We stayed in section with full hook ups; beware, this is an actual parking lot. You are parked single file and together. Wished we had listened to reviews and filled our water tanks, dumped at their dump site and parked in the "primitive" area. Primitive area very nice, trees, lots of room. Do yourself a favor, park there and take your own water ;0)) Internet is very spotty. The laundry room has 3 washers (only 1 working) and 3 dryers (only 1 working), coin machine did not work and you pay to shower in their facilities. Lady working in store very nice and helpful. Guy not so nice. Big Bend is awesome and do yourself a favor and take side trip to Boquillas, Mexico. Nice lady in store can tell you all about it. When you get on other side of Rio Grande river asked for tour guide, Abraham he is wonderful !!!!!
I camped here four nights, and found it to be very quiet, and also convenient to the Boquillas crossing and the hot springs. The drive to Chisos for hiking is not bad, and that's what I did for three days (Window Trail, Emory Peak, and Lost Mines). The camp hosts are helpful, and during the time I was there, it was not crowded at all. Many empty campsites. Big Bend is an amazing, awe-inspiring experience. It's hard to believe that it is the least-visited national park, although it is quite remote. The store is very convenient, and it offers showers ($2 for 5 minutes). I was in camp site 98, and had plenty of room. It's close to the nature trail, too.
First, I should say that isn't a review of the park itself, which is lovely (and huge) and full of wildflowers when we visited. This is a review of the Rio Grande campground from the perspective of a tenter who traveled by plane with limited gear, the store, which is run by a third party, and indirectly the other campgrounds, which we checked out as well.
This is the only place in the park, which is the size of Rhode Island, that has showers. And, to make it more difficult, this campground is located at the far east end of the park, about 30 minutes to Chisos Basin, which is in the middle of the park. The showers are in the store, which is run by a company. They are open from 8-8. While we were there in the last week of March they decided to renovate the women's showers starting the Friday we got there, knowing it was the busiest month (no work happened on Sat and Sun of course). This left 3 showers in the men's room. Women were assigned 10-6 and men were assigned two hours on either end. It was not pretty and the heavily used showers were not cleaned enough, as in multiple giant hairballs on the floor. Lines got as long as 15 people, and timing was very hard for hiking further into the park.
Knowing there is a massive water shortage there, I was (sort of) accepting of the limited showers. However, all the bathrooms in the campground had toilets that flushed for a full 7 seconds. After a day of hiking in 95 degree heat with sticky suntan lotion all over, I would have traded an outhouse piss for a shower with the water wasted on the toilet. It was also hard to watch the store staff hose down the outside of the building for 3-4 hours one day. Chisos Basin, where there is more of a shortage still has flush toilets. I just didn't get it.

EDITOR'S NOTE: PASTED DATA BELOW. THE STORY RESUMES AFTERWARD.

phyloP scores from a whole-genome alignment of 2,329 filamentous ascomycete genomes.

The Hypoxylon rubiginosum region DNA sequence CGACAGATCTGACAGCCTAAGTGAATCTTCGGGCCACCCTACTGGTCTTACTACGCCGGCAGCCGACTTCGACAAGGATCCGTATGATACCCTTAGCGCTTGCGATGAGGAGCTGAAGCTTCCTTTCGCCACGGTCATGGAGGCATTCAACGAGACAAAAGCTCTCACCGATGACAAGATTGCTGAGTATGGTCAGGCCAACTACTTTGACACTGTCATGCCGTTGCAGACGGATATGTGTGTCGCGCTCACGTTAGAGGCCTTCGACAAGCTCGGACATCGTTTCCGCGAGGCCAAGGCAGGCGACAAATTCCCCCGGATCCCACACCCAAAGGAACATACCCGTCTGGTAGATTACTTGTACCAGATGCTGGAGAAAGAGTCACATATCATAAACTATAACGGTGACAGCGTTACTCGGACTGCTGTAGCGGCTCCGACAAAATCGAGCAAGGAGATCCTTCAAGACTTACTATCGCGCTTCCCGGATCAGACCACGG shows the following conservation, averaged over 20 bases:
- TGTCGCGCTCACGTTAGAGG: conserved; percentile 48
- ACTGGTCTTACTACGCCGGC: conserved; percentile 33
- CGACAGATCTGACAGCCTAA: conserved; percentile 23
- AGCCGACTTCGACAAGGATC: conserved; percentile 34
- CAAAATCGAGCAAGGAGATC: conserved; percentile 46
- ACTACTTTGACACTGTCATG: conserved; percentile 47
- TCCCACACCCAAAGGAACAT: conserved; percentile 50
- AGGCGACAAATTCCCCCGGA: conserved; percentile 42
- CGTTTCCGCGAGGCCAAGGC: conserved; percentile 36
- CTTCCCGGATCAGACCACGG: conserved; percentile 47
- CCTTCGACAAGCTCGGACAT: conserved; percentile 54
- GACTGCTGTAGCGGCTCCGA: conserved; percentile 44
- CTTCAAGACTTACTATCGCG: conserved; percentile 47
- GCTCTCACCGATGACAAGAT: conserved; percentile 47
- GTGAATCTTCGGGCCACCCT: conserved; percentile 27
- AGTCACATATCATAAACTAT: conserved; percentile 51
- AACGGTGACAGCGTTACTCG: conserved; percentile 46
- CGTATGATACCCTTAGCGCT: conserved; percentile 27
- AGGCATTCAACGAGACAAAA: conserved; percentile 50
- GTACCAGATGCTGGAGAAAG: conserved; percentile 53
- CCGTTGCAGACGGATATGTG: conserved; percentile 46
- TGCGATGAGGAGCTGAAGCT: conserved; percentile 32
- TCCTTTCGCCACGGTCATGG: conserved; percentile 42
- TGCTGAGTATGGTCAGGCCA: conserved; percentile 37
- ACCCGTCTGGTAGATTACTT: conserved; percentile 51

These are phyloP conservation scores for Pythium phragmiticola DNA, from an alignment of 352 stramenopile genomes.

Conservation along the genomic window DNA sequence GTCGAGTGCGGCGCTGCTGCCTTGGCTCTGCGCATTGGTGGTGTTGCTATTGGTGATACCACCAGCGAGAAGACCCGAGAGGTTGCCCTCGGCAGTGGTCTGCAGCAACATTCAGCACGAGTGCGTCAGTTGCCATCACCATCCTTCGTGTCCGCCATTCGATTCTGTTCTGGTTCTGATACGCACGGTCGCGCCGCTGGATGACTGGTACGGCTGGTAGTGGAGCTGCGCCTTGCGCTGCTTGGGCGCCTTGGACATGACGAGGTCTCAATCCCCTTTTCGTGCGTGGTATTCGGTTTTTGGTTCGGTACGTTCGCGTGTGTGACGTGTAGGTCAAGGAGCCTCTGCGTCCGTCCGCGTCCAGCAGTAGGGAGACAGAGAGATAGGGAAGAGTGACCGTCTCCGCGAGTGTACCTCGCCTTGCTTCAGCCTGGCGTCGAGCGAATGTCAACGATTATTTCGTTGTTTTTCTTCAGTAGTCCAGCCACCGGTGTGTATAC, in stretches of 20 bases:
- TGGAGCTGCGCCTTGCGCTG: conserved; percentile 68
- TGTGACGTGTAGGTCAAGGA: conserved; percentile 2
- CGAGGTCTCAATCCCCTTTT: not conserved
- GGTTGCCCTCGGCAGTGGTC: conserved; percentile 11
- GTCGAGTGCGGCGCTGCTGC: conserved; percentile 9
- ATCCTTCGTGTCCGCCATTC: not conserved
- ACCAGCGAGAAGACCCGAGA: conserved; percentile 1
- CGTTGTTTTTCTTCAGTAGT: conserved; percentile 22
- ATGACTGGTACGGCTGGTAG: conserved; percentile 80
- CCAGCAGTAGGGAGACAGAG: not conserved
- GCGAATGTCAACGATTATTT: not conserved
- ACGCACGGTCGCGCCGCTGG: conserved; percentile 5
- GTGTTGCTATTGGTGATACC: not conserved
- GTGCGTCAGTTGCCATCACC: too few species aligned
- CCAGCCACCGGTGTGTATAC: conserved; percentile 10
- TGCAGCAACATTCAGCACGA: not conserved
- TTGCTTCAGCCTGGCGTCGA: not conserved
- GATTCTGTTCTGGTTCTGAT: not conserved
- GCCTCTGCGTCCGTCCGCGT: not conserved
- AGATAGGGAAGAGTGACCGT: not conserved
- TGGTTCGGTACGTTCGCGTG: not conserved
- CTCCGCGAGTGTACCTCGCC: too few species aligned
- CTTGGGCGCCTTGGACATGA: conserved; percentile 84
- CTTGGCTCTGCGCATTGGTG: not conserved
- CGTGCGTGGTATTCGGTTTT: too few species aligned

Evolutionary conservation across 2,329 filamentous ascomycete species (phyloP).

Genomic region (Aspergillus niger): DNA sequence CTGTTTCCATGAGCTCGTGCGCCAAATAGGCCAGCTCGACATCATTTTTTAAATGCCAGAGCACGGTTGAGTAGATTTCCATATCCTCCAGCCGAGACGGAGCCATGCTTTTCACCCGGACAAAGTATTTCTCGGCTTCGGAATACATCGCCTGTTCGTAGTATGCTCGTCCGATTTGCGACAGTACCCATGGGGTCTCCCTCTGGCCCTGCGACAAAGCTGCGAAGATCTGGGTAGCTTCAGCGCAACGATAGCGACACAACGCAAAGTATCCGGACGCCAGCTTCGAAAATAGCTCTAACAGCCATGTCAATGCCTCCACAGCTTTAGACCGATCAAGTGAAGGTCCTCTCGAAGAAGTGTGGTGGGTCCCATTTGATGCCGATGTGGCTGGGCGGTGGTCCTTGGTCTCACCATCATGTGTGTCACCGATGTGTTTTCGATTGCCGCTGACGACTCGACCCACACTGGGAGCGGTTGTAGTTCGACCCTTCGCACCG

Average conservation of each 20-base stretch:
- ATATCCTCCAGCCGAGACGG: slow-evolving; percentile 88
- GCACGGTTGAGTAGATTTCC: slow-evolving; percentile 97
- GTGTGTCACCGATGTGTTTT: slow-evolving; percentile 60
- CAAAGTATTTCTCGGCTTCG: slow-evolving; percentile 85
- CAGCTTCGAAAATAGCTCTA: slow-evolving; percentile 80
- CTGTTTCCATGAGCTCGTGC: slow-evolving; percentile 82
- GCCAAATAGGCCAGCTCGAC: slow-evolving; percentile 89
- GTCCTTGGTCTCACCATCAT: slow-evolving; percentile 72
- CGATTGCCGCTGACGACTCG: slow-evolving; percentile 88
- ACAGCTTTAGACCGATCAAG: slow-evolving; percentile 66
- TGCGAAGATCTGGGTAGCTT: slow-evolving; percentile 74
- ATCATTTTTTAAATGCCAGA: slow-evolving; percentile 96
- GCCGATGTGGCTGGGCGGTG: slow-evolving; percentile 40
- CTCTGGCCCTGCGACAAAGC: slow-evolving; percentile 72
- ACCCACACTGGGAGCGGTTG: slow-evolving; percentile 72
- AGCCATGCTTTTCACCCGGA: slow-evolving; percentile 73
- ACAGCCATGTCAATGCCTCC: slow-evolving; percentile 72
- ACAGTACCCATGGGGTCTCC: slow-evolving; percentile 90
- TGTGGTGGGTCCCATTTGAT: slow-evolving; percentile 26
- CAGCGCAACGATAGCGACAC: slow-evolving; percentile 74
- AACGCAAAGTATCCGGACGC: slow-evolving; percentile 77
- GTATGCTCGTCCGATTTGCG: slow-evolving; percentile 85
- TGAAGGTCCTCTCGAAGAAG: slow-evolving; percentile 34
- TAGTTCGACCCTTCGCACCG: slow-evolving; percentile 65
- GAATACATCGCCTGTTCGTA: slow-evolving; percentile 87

I believe the same company runs all the store in the park based on what was offered. If you don't eat processed food, you will find next to nothing to buy at these glorified gas stations. Nuts, apples, oranges, milk, and factory-farmed eggs were about it for non processed food. I wish the park would contract with the people who run the store in Terlingua -- it offered the processed stuff alongside healthy stuff.
Rio Grande Village does have some reserve-able sites in the middle. These didn't seem like the best sites to me though. The outer loops in the non generator section is where you will want to be if you are tent camping. They also offer more shade, though not a ton.
You are not allowed to hang anything on the trees, and they enforce this. I mention this because it was in the 90s and sunny at dinnertime and we were just melting but could have no shade because of this rule. Why they can't put in a couple of poles so that tenters could string up a tarp is a mystery. Between this and the shower issue, the place did not feel welcoming to tenters.
There are some sites with built shelters. You are lucky if you score one.
Most of the park, all of Chisos and Cottonwood, are non reserve-able. This is a terrible and stressful system during busy months. We were lucky to get our spot; if we had arrived in the afternoon, I don't know what we would have done. You are hours from a town. We wanted to stay at Chisos for a night, the ranger didn't know availability, so took our tent down at Rio Grande, drove to Chisos (in morning), stalked the sites hoping to get one, failed and drove back to Rio Grande, struggled to get a site there and set everything up again. Pain in the butt and the waste of the cooler hours of the day.